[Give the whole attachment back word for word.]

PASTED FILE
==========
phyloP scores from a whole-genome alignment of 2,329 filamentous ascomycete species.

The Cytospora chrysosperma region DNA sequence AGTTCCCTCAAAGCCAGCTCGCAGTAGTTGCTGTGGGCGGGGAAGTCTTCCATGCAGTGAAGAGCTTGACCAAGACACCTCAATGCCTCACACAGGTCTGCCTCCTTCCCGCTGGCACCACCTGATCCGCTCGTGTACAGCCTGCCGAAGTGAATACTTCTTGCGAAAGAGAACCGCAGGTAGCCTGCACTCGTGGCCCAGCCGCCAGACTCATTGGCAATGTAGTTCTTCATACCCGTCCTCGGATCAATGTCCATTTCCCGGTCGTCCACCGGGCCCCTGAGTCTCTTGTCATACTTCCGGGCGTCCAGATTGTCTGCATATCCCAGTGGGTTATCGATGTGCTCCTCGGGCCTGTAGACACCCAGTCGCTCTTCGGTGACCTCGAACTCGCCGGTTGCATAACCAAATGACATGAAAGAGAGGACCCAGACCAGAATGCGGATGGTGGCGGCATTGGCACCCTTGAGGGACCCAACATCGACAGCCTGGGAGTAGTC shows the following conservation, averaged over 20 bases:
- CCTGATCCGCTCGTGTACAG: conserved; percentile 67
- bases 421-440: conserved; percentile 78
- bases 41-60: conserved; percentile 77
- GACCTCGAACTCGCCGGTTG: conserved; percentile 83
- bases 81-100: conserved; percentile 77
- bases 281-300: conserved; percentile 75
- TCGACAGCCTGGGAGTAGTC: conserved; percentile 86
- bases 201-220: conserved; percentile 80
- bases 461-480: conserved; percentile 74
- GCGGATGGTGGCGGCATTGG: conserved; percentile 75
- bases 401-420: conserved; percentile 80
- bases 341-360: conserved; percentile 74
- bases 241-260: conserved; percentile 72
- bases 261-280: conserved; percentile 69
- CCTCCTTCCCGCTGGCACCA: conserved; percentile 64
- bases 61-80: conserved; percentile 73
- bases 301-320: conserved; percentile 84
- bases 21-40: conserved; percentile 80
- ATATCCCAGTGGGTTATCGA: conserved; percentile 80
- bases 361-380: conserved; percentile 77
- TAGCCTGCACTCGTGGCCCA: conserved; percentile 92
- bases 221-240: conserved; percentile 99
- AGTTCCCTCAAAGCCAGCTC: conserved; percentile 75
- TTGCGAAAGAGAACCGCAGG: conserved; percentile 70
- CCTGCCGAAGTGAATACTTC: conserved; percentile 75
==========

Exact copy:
phyloP scores from a whole-genome alignment of 2,329 filamentous ascomycete species.

The Cytospora chrysosperma region DNA sequence AGTTCCCTCAAAGCCAGCTCGCAGTAGTTGCTGTGGGCGGGGAAGTCTTCCATGCAGTGAAGAGCTTGACCAAGACACCTCAATGCCTCACACAGGTCTGCCTCCTTCCCGCTGGCACCACCTGATCCGCTCGTGTACAGCCTGCCGAAGTGAATACTTCTTGCGAAAGAGAACCGCAGGTAGCCTGCACTCGTGGCCCAGCCGCCAGACTCATTGGCAATGTAGTTCTTCATACCCGTCCTCGGATCAATGTCCATTTCCCGGTCGTCCACCGGGCCCCTGAGTCTCTTGTCATACTTCCGGGCGTCCAGATTGTCTGCATATCCCAGTGGGTTATCGATGTGCTCCTCGGGCCTGTAGACACCCAGTCGCTCTTCGGTGACCTCGAACTCGCCGGTTGCATAACCAAATGACATGAAAGAGAGGACCCAGACCAGAATGCGGATGGTGGCGGCATTGGCACCCTTGAGGGACCCAACATCGACAGCCTGGGAGTAGTC shows the following conservation, averaged over 20 bases:
- CCTGATCCGCTCGTGTACAG: conserved; percentile 67
- bases 421-440: conserved; percentile 78
- bases 41-60: conserved; percentile 77
- GACCTCGAACTCGCCGGTTG: conserved; percentile 83
- bases 81-100: conserved; percentile 77
- bases 281-300: conserved; percentile 75
- TCGACAGCCTGGGAGTAGTC: conserved; percentile 86
- bases 201-220: conserved; percentile 80
- bases 461-480: conserved; percentile 74
- GCGGATGGTGGCGGCATTGG: conserved; percentile 75
- bases 401-420: conserved; percentile 80
- bases 341-360: conserved; percentile 74
- bases 241-260: conserved; percentile 72
- bases 261-280: conserved; percentile 69
- CCTCCTTCCCGCTGGCACCA: conserved; percentile 64
- bases 61-80: conserved; percentile 73
- bases 301-320: conserved; percentile 84
- bases 21-40: conserved; percentile 80
- ATATCCCAGTGGGTTATCGA: conserved; percentile 80
- bases 361-380: conserved; percentile 77
- TAGCCTGCACTCGTGGCCCA: conserved; percentile 92
- bases 221-240: conserved; percentile 99
- AGTTCCCTCAAAGCCAGCTC: conserved; percentile 75
- TTGCGAAAGAGAACCGCAGG: conserved; percentile 70
- CCTGCCGAAGTGAATACTTC: conserved; percentile 75